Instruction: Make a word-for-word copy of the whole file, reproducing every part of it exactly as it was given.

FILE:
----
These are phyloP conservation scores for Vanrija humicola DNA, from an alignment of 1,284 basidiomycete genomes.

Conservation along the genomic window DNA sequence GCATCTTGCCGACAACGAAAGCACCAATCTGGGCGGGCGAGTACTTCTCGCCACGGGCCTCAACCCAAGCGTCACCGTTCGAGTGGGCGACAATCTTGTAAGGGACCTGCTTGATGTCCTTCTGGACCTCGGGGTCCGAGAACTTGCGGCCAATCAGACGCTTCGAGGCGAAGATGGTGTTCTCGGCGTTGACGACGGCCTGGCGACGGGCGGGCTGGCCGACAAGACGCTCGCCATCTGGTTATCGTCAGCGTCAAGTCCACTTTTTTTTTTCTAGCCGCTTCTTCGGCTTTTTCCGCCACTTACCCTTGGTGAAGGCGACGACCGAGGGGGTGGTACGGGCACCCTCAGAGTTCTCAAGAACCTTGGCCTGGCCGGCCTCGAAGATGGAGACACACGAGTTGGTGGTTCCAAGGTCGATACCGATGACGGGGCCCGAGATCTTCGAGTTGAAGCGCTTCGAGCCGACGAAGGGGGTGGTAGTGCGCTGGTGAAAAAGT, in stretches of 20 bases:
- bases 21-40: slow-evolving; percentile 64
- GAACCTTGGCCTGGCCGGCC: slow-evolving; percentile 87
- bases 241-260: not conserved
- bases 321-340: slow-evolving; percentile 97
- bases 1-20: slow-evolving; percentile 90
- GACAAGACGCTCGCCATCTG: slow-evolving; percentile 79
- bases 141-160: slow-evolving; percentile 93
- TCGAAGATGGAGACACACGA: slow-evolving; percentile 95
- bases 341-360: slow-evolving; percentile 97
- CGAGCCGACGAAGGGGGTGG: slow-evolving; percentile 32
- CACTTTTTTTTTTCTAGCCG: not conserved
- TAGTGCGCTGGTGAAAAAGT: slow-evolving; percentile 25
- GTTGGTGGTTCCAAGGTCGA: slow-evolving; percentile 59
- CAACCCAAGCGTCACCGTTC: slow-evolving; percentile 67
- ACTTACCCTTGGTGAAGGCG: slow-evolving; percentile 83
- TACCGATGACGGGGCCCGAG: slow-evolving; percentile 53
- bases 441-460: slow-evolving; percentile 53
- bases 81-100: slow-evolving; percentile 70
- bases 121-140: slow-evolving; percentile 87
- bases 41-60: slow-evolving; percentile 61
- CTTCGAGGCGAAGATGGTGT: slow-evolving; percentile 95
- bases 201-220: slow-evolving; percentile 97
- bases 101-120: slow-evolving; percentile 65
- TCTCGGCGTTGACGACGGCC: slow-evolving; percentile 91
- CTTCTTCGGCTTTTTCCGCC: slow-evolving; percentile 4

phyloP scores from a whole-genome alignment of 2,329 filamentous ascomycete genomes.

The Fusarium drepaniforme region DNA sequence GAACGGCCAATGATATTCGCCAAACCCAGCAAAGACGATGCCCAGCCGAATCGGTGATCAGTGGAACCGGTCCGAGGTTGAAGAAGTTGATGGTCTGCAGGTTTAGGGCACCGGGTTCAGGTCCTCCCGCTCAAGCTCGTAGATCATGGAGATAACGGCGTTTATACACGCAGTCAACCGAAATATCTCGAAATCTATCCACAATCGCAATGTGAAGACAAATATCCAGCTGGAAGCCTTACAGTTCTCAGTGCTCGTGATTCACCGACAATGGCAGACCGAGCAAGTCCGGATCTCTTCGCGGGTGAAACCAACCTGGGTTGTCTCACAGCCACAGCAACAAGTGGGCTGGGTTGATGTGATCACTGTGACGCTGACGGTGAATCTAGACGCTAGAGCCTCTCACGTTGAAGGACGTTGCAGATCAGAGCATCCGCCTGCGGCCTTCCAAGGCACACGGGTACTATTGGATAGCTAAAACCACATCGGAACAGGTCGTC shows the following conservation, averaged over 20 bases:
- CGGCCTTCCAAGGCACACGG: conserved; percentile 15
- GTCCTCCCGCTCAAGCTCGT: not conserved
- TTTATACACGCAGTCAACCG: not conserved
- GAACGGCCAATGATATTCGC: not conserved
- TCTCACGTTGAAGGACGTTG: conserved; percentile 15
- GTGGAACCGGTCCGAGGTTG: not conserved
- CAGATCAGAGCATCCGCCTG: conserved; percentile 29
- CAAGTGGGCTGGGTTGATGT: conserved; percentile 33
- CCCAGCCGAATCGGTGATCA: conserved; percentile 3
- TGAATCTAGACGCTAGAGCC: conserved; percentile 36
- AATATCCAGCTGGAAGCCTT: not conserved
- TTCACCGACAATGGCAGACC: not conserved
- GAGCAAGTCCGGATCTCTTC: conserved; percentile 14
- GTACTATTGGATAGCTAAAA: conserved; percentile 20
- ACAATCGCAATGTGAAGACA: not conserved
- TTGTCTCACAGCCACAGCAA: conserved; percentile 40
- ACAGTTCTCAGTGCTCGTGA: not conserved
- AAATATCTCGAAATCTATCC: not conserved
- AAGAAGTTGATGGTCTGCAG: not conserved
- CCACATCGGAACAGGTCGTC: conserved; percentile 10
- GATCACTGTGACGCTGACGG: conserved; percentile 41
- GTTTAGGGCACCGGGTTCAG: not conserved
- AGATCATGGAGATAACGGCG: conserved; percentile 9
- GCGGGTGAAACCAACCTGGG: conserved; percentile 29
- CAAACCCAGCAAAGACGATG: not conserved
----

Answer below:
These are phyloP conservation scores for Vanrija humicola DNA, from an alignment of 1,284 basidiomycete genomes.

Conservation along the genomic window DNA sequence GCATCTTGCCGACAACGAAAGCACCAATCTGGGCGGGCGAGTACTTCTCGCCACGGGCCTCAACCCAAGCGTCACCGTTCGAGTGGGCGACAATCTTGTAAGGGACCTGCTTGATGTCCTTCTGGACCTCGGGGTCCGAGAACTTGCGGCCAATCAGACGCTTCGAGGCGAAGATGGTGTTCTCGGCGTTGACGACGGCCTGGCGACGGGCGGGCTGGCCGACAAGACGCTCGCCATCTGGTTATCGTCAGCGTCAAGTCCACTTTTTTTTTTCTAGCCGCTTCTTCGGCTTTTTCCGCCACTTACCCTTGGTGAAGGCGACGACCGAGGGGGTGGTACGGGCACCCTCAGAGTTCTCAAGAACCTTGGCCTGGCCGGCCTCGAAGATGGAGACACACGAGTTGGTGGTTCCAAGGTCGATACCGATGACGGGGCCCGAGATCTTCGAGTTGAAGCGCTTCGAGCCGACGAAGGGGGTGGTAGTGCGCTGGTGAAAAAGT, in stretches of 20 bases:
- bases 21-40: slow-evolving; percentile 64
- GAACCTTGGCCTGGCCGGCC: slow-evolving; percentile 87
- bases 241-260: not conserved
- bases 321-340: slow-evolving; percentile 97
- bases 1-20: slow-evolving; percentile 90
- GACAAGACGCTCGCCATCTG: slow-evolving; percentile 79
- bases 141-160: slow-evolving; percentile 93
- TCGAAGATGGAGACACACGA: slow-evolving; percentile 95
- bases 341-360: slow-evolving; percentile 97
- CGAGCCGACGAAGGGGGTGG: slow-evolving; percentile 32
- CACTTTTTTTTTTCTAGCCG: not conserved
- TAGTGCGCTGGTGAAAAAGT: slow-evolving; percentile 25
- GTTGGTGGTTCCAAGGTCGA: slow-evolving; percentile 59
- CAACCCAAGCGTCACCGTTC: slow-evolving; percentile 67
- ACTTACCCTTGGTGAAGGCG: slow-evolving; percentile 83
- TACCGATGACGGGGCCCGAG: slow-evolving; percentile 53
- bases 441-460: slow-evolving; percentile 53
- bases 81-100: slow-evolving; percentile 70
- bases 121-140: slow-evolving; percentile 87
- bases 41-60: slow-evolving; percentile 61
- CTTCGAGGCGAAGATGGTGT: slow-evolving; percentile 95
- bases 201-220: slow-evolving; percentile 97
- bases 101-120: slow-evolving; percentile 65
- TCTCGGCGTTGACGACGGCC: slow-evolving; percentile 91
- CTTCTTCGGCTTTTTCCGCC: slow-evolving; percentile 4

phyloP scores from a whole-genome alignment of 2,329 filamentous ascomycete genomes.

The Fusarium drepaniforme region DNA sequence GAACGGCCAATGATATTCGCCAAACCCAGCAAAGACGATGCCCAGCCGAATCGGTGATCAGTGGAACCGGTCCGAGGTTGAAGAAGTTGATGGTCTGCAGGTTTAGGGCACCGGGTTCAGGTCCTCCCGCTCAAGCTCGTAGATCATGGAGATAACGGCGTTTATACACGCAGTCAACCGAAATATCTCGAAATCTATCCACAATCGCAATGTGAAGACAAATATCCAGCTGGAAGCCTTACAGTTCTCAGTGCTCGTGATTCACCGACAATGGCAGACCGAGCAAGTCCGGATCTCTTCGCGGGTGAAACCAACCTGGGTTGTCTCACAGCCACAGCAACAAGTGGGCTGGGTTGATGTGATCACTGTGACGCTGACGGTGAATCTAGACGCTAGAGCCTCTCACGTTGAAGGACGTTGCAGATCAGAGCATCCGCCTGCGGCCTTCCAAGGCACACGGGTACTATTGGATAGCTAAAACCACATCGGAACAGGTCGTC shows the following conservation, averaged over 20 bases:
- CGGCCTTCCAAGGCACACGG: conserved; percentile 15
- GTCCTCCCGCTCAAGCTCGT: not conserved
- TTTATACACGCAGTCAACCG: not conserved
- GAACGGCCAATGATATTCGC: not conserved
- TCTCACGTTGAAGGACGTTG: conserved; percentile 15
- GTGGAACCGGTCCGAGGTTG: not conserved
- CAGATCAGAGCATCCGCCTG: conserved; percentile 29
- CAAGTGGGCTGGGTTGATGT: conserved; percentile 33
- CCCAGCCGAATCGGTGATCA: conserved; percentile 3
- TGAATCTAGACGCTAGAGCC: conserved; percentile 36
- AATATCCAGCTGGAAGCCTT: not conserved
- TTCACCGACAATGGCAGACC: not conserved
- GAGCAAGTCCGGATCTCTTC: conserved; percentile 14
- GTACTATTGGATAGCTAAAA: conserved; percentile 20
- ACAATCGCAATGTGAAGACA: not conserved
- TTGTCTCACAGCCACAGCAA: conserved; percentile 40
- ACAGTTCTCAGTGCTCGTGA: not conserved
- AAATATCTCGAAATCTATCC: not conserved
- AAGAAGTTGATGGTCTGCAG: not conserved
- CCACATCGGAACAGGTCGTC: conserved; percentile 10
- GATCACTGTGACGCTGACGG: conserved; percentile 41
- GTTTAGGGCACCGGGTTCAG: not conserved
- AGATCATGGAGATAACGGCG: conserved; percentile 9
- GCGGGTGAAACCAACCTGGG: conserved; percentile 29
- CAAACCCAGCAAAGACGATG: not conserved